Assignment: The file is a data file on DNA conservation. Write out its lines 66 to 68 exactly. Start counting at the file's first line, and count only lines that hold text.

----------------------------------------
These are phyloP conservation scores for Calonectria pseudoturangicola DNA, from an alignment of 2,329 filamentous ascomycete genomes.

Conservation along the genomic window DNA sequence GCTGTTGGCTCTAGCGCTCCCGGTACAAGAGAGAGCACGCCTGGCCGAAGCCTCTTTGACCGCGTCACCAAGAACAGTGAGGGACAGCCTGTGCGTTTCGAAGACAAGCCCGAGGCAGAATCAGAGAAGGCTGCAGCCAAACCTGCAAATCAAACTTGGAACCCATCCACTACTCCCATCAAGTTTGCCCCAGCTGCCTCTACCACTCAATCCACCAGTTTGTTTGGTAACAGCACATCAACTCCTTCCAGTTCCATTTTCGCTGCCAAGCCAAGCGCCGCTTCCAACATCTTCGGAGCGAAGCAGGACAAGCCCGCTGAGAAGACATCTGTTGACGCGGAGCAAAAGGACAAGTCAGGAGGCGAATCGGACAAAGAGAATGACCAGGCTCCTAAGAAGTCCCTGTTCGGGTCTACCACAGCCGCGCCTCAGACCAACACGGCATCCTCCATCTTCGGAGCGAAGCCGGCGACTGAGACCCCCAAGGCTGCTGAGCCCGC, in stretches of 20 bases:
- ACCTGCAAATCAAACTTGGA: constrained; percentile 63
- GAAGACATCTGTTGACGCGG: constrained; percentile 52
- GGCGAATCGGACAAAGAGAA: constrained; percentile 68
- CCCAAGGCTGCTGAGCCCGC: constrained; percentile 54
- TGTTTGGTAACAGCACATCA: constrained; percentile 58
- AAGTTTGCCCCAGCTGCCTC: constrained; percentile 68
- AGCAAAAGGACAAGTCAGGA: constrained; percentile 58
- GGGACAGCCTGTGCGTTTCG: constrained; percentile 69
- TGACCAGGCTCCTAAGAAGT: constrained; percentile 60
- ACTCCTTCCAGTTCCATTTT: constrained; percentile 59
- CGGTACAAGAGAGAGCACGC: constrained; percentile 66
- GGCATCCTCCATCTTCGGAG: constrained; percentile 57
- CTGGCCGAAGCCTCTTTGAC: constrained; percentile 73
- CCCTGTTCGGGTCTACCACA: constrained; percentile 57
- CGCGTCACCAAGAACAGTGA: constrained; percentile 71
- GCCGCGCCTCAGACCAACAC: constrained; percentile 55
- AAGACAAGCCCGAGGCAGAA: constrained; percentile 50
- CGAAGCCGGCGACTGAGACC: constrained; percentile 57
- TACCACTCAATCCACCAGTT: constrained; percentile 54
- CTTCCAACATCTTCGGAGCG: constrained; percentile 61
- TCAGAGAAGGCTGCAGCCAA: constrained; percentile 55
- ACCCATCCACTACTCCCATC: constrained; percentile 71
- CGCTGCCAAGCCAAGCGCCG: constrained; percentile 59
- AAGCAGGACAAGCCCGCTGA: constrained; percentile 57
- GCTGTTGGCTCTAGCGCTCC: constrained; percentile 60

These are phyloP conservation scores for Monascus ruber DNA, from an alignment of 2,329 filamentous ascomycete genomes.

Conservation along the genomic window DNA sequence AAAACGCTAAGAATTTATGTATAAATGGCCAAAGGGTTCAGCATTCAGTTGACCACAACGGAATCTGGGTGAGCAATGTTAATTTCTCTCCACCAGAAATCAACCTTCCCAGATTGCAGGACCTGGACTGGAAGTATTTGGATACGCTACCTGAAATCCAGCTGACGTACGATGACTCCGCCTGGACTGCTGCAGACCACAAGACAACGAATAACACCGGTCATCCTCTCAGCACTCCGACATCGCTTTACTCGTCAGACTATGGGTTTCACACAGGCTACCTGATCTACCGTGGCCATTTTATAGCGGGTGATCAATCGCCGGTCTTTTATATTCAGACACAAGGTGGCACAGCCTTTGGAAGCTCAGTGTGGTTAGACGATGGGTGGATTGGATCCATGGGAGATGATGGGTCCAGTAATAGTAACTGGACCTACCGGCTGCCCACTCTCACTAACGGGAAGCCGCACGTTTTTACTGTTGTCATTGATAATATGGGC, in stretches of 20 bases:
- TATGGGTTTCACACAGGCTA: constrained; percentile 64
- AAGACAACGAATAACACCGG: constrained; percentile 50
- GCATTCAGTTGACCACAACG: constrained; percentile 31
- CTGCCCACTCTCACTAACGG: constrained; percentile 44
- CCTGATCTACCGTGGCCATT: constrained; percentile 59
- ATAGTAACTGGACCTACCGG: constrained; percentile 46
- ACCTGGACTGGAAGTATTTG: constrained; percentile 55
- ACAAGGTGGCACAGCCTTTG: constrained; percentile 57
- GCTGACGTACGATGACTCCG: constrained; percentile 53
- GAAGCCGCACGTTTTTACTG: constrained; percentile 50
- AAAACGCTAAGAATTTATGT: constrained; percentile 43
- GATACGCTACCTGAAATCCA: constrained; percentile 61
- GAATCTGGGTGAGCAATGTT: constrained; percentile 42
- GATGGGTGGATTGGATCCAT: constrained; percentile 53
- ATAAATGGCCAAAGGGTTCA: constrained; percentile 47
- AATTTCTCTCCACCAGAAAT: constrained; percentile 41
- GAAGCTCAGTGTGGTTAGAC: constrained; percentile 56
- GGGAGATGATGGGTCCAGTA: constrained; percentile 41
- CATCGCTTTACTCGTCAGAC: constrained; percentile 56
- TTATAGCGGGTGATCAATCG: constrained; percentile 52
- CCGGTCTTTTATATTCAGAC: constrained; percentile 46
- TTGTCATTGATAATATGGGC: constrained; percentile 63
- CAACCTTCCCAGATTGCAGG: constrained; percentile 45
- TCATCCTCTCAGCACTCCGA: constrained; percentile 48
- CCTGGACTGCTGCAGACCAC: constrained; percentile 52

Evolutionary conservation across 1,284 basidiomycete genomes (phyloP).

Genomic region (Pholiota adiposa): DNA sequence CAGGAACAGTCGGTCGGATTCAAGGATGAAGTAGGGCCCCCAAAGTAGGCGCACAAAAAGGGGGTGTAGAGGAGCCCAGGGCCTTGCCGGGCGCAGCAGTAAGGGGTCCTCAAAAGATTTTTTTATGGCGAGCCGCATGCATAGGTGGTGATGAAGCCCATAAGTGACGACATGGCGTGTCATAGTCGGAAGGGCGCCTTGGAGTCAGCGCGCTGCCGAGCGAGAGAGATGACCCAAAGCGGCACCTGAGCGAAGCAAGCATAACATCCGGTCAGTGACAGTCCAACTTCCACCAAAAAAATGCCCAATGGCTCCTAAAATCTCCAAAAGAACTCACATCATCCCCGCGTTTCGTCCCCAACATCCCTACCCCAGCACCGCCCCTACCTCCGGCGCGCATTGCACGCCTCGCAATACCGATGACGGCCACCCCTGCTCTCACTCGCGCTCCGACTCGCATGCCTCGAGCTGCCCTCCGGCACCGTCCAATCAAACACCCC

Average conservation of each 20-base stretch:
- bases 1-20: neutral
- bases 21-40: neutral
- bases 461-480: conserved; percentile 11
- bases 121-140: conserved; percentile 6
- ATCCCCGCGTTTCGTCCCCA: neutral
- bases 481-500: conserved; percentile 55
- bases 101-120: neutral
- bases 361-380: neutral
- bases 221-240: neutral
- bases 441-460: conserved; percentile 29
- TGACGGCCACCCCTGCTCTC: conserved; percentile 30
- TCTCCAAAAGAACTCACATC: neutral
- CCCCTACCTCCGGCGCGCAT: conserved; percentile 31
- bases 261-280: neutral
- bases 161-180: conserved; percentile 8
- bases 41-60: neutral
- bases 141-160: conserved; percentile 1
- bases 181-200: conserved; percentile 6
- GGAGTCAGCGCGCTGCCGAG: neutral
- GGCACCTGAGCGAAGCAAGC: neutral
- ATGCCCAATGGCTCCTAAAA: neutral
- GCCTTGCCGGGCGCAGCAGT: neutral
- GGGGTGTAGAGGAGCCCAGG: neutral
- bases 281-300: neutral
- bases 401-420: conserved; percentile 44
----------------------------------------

- bases 221-240: neutral
- bases 441-460: conserved; percentile 29
- TGACGGCCACCCCTGCTCTC: conserved; percentile 30